3 reasons not to file for Social Security at full retirement age

Countless seniors today depend on Social Security to pay the bills in retirement. If you're still working but are getting close to that stage of life, it's important to develop a filing strategy that helps you make the most of those benefits.

Now, as you may or may not be aware, your Social Security benefits themselves are calculated based on how much you earned during your top 35 working years. The age at which you claim those benefits, however, can cause that number to go up, go down, or stay the same.

If you file at full retirement age -- which for today's workers is 66, 67, or 66 and a certain number of months -- you'll get the exact monthly benefit you're entitled to based on your earnings history, without any reductions or increases. File before full retirement age, however, and your payments will go down for each year you jump the gun (keeping in mind that the earliest you can claim benefits is age 62). Then there's the flipside: If you file for benefits after your full retirement age, you'll snag an 8% boost for each year you hold off, up until age 70, at which point that incentive runs out.

You'll often hear financial experts speak of the importance of taking benefits at full retirement age, but I'm here to tell you that 66, 67, or 66 and a number of months may not necessarily be the best choice for you. Here are a few reasons it pays to file for benefits at a different age.

RELATED: 13 states that tax Social Security income

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13 states that tax Social Security income
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13 states that tax Social Security income

1. Colorado 

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2. Connecticut 

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3. Kansas 

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4. Minnesota 

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5. Missouri 

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6. Montana 

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7. Nebraska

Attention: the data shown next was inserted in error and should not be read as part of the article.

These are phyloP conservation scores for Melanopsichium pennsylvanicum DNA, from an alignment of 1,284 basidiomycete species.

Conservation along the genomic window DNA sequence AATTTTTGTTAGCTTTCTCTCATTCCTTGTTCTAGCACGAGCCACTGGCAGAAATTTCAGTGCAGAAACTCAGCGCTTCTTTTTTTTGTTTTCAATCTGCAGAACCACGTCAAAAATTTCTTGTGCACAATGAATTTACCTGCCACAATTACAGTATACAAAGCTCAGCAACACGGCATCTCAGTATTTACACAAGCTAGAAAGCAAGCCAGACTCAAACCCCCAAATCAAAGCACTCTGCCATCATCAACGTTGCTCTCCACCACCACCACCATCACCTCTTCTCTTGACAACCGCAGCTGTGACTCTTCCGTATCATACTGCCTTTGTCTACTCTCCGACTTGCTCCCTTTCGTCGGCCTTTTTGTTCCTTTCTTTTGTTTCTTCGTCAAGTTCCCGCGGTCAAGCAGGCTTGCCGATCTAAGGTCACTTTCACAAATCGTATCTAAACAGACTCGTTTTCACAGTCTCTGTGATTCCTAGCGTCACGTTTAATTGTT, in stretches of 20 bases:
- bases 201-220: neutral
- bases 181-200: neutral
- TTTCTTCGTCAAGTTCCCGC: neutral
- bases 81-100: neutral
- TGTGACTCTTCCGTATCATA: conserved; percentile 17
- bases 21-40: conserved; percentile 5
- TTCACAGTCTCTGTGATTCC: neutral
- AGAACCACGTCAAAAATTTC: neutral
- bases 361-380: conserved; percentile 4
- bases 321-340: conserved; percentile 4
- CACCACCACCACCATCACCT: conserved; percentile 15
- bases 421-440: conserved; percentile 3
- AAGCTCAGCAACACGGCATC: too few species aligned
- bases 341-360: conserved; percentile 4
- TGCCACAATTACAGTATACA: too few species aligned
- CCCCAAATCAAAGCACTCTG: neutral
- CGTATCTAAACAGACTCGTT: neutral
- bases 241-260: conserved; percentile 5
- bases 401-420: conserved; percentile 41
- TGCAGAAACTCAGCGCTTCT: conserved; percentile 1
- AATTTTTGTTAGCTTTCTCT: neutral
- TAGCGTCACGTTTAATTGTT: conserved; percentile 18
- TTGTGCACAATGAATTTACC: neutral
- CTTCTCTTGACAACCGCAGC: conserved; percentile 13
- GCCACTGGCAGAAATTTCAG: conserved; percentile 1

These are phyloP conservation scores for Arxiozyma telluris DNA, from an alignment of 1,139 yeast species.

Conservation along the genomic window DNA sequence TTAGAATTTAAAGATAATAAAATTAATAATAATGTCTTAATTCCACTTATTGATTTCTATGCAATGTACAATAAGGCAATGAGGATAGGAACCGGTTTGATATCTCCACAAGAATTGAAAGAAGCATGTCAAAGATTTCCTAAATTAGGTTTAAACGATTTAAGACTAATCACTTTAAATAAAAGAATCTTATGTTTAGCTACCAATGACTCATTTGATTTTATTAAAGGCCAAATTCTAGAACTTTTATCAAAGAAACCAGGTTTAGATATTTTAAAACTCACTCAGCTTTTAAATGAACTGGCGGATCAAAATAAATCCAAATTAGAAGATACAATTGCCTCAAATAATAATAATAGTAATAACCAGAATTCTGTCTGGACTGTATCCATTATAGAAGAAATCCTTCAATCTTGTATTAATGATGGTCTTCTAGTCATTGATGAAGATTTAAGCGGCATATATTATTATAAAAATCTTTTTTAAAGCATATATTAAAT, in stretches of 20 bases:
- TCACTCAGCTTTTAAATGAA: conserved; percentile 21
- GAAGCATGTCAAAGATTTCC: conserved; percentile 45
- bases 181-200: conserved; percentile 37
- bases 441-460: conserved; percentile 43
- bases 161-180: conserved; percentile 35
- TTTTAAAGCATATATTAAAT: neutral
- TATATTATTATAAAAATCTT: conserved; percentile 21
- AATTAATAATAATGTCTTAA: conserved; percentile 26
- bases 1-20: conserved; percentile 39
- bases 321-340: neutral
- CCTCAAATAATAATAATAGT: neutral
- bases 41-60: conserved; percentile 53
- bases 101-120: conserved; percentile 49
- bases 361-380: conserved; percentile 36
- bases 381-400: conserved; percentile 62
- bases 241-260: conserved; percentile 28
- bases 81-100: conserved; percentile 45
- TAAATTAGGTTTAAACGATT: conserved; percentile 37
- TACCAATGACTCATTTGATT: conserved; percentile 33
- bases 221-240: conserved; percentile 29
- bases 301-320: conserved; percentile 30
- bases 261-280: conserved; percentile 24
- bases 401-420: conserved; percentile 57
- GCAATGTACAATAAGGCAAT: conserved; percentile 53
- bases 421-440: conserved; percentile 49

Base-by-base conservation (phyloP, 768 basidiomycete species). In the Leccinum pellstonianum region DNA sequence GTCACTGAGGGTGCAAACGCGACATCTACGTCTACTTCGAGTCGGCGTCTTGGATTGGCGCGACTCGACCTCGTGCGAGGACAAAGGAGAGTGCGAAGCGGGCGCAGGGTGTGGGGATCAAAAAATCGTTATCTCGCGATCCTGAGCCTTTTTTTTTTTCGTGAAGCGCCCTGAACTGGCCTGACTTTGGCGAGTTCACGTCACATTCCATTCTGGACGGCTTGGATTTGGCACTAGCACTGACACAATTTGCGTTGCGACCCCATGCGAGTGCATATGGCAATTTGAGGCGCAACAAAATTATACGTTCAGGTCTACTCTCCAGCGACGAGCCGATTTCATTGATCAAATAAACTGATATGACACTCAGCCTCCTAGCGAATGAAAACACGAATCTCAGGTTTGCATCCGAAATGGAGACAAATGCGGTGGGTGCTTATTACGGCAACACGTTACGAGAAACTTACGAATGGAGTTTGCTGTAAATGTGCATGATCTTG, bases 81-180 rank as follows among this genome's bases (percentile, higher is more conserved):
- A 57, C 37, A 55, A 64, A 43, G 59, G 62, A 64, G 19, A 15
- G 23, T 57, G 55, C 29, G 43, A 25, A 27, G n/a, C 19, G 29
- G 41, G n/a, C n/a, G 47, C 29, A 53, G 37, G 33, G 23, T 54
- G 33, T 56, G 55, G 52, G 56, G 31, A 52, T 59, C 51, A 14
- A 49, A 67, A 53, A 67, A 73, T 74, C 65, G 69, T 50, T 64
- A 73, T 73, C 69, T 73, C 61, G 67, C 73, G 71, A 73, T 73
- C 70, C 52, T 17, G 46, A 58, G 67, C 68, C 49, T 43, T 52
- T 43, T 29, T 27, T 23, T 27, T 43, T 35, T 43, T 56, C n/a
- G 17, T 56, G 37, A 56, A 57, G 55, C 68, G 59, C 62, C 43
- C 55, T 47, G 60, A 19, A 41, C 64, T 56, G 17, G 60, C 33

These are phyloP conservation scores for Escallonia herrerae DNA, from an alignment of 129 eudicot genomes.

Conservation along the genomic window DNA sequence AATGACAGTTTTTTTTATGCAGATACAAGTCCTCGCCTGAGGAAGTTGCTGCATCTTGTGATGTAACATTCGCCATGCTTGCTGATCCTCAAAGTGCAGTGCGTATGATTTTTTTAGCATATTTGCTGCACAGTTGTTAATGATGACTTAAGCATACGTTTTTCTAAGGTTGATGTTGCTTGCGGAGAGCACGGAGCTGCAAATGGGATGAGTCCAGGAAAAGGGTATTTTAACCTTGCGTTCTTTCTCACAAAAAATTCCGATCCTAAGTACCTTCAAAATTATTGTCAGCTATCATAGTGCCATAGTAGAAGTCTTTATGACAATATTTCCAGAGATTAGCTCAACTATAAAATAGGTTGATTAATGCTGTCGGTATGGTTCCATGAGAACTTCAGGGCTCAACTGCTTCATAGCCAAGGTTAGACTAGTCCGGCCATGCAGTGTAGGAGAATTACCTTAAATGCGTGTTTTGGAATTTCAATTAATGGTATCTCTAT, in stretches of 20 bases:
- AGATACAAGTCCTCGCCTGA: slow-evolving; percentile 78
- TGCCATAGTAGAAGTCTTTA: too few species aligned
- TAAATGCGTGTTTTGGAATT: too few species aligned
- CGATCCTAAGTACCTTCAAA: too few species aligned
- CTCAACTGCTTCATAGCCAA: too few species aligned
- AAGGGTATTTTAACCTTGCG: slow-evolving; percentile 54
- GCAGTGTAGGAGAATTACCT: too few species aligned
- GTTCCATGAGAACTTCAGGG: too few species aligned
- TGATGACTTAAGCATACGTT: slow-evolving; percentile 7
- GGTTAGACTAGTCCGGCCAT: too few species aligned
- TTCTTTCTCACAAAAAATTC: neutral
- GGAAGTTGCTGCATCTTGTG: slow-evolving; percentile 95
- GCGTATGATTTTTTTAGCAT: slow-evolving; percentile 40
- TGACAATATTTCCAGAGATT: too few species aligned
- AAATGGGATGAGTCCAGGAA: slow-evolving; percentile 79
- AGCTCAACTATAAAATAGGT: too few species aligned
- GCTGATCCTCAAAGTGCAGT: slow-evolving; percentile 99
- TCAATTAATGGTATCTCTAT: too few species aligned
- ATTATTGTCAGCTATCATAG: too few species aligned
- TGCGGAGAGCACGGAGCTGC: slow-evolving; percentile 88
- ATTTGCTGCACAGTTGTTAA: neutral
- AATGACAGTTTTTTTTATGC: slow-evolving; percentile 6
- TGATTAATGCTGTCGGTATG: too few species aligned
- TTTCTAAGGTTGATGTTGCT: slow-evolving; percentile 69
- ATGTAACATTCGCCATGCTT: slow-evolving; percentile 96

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8. New Mexico 

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9. North Dakota 

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10. Rhode Island 

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11. Utah 

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12. Vermont 

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13. West Virginia 

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1. You're forced to stop working sooner than expected

Many of us imagine ourselves working well into our 70s. In fact, 25% of today's workers have that goal. But just because you think you'll work until a certain age doesn't mean you'll get to. A surprising 60% of U.S. employees are forced to retire earlier than planned, and the reasons run the gamut from personal health issues to layoffs to needing to care for loved ones. Therefore, if you find yourself out of a job and don't have enough savings to pay your living expenses, it makes sense to file for Social Security before full retirement age.

Of course, as stated above, the downside to doing so is that you'll lose a portion of your benefits. If your full retirement age is 67 but you take benefits at 62, you'll reduce each monthly payment by 30%. But that's a far better solution than racking up costly credit card debt because you don't have the money to otherwise get by.

2. Your health is poor

Here's a little-known fact about Social Security: The program is designed to pay you roughly the same lifetime benefit regardless of when you initially file. The logic is that any money you lose by claiming benefits early is offset by the greater number of payments you collect. But that formula makes one key assumption: that you live an average lifespan. If your health is poor, and you have reason to think you won't live as long as the average senior, then it generally pays to file for benefits as early as you possibly can.

Imagine you're entitled to $1,500 a month in benefits at age 67. Filing at 62 will reduce each payment to $1,050, but you'll collect 60 more payments. If you end up living until about 78 1/2, you'll walk away with the same total lifetime payout whether you file at 62 or 67. But if you only live until 75, you'll come out nearly $20,000 ahead in your lifetime by filing as early as possible.

Obviously, none of us can predict our own lifespan, but if you have reason to believe you're looking at a shortened life expectancy, it pays to think about filing for benefits ahead of full retirement age. On the flipside, if your health is fantastic and your parents, grandparents, and great-grandparents all lived well into their 90s, it pays to consider holding off on benefits past full retirement age.

3. You're counting on Social Security to provide most of your retirement income

Countless older workers today are horrendously behind on retirement savings. The average household aged 56 to 61, for example, has a median savings balance of just $17,000, which is hardly enough to live on. If you're nearing retirement with not a lot of money stashed away, and you know you'll need Social Security to cover the bills as a senior, then it makes sense to delay benefits past full retirement age and grab the 8% boost we talked about above. This especially holds true if your health is decent and you're not willing to work part time in retirement to make up for your absent savings.

Though there are plenty of good reasons to sign up for Social Security at full retirement age, there are certain scenarios where that just won't make sense. Think about the implications of filing at full retirement age versus another age, and pull the trigger based on your personal circumstances.

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